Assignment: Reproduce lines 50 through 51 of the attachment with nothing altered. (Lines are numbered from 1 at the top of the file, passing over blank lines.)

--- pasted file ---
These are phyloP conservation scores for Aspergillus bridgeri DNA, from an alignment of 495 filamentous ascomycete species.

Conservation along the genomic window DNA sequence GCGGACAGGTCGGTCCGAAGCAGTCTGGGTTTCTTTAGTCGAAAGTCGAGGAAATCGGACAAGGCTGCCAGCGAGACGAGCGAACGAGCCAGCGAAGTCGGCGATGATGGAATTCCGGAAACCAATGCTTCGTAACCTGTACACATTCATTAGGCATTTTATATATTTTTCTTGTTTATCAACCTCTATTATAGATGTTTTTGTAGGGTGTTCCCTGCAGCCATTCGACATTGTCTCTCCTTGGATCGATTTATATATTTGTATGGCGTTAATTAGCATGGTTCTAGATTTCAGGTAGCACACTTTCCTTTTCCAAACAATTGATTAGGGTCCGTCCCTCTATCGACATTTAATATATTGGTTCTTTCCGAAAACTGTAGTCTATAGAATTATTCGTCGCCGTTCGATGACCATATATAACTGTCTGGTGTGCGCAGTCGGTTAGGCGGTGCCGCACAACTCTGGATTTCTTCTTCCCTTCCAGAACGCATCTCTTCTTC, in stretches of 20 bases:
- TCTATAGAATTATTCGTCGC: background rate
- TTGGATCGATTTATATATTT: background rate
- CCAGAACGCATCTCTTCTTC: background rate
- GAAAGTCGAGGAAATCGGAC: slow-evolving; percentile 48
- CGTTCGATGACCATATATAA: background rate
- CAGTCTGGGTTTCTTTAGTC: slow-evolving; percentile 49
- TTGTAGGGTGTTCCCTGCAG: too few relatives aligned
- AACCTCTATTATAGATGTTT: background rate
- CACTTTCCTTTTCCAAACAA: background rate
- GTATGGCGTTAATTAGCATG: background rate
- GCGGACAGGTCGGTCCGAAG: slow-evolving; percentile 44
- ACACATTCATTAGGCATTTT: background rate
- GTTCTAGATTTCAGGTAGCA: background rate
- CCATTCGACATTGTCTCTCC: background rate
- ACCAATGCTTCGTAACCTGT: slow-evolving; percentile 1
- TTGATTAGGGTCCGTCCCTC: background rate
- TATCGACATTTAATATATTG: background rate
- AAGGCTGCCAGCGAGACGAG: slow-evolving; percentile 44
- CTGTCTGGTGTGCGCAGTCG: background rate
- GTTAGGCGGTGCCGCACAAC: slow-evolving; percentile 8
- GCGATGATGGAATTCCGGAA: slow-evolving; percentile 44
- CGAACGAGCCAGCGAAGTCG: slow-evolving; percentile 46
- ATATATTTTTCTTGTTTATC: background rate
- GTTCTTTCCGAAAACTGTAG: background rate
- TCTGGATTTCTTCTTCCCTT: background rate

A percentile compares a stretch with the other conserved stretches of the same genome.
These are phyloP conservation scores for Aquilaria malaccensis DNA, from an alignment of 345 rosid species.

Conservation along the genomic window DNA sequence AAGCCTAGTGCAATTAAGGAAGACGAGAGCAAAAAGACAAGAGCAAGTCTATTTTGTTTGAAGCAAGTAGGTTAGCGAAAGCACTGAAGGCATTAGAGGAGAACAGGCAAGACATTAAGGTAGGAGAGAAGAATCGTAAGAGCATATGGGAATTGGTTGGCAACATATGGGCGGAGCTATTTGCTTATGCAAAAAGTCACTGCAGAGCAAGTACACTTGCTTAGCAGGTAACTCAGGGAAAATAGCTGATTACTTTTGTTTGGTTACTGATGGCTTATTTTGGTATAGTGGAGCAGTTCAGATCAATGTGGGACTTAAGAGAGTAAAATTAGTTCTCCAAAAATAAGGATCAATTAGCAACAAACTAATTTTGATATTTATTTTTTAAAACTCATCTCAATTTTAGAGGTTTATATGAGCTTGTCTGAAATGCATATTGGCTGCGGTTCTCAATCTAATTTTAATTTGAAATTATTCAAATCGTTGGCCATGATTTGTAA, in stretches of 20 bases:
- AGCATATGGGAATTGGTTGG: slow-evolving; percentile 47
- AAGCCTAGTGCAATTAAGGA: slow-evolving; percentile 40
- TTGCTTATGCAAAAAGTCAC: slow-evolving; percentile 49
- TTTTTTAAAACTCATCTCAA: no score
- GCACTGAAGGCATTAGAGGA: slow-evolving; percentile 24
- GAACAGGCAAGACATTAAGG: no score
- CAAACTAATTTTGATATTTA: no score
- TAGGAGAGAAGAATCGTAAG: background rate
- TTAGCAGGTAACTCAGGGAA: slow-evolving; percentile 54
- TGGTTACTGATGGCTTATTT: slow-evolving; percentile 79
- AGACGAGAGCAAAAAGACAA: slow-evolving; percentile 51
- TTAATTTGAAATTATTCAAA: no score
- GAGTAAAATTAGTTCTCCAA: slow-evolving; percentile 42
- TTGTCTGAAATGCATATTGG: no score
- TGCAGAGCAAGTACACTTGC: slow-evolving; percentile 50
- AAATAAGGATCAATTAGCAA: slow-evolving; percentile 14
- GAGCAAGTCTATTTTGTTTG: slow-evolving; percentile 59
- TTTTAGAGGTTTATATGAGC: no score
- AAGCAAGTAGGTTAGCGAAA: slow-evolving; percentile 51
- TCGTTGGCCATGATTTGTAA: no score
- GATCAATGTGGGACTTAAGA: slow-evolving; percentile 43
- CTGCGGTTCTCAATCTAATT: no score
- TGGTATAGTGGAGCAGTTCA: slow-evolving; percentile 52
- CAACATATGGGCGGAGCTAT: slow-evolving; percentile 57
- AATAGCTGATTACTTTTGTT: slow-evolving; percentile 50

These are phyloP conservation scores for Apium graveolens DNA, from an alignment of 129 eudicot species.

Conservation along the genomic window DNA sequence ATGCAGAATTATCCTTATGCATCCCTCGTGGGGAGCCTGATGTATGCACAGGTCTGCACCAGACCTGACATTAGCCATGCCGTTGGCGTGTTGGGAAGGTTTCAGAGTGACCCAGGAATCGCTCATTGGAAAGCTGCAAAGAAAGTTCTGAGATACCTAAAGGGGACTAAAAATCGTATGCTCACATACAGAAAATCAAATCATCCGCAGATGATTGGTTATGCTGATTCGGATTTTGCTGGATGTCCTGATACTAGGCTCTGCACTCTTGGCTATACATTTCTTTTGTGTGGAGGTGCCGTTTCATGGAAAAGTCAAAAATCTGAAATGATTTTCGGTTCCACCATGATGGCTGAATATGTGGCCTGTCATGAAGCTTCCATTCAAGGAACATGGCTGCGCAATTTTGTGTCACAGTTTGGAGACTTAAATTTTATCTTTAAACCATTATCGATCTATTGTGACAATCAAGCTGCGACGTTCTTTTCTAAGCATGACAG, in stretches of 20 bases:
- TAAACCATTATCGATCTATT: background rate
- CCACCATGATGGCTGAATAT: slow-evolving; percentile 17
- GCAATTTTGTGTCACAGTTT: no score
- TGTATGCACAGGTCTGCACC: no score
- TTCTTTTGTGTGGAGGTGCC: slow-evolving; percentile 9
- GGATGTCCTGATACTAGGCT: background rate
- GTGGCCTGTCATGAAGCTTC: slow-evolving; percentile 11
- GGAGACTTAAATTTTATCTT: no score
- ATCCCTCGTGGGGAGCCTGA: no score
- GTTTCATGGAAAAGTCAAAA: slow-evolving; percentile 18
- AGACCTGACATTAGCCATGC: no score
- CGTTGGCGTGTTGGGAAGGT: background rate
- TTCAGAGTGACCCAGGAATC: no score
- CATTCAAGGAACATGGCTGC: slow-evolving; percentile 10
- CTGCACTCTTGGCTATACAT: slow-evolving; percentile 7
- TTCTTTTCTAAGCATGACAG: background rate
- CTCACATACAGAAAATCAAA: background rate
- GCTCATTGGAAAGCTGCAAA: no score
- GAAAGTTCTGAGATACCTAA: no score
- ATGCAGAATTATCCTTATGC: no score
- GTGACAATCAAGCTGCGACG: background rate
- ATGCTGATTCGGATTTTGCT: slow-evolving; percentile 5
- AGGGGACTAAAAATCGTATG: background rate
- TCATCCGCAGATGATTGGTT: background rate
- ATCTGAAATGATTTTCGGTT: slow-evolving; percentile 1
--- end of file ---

- TCGTTGGCCATGATTTGTAA: no score
- GATCAATGTGGGACTTAAGA: slow-evolving; percentile 43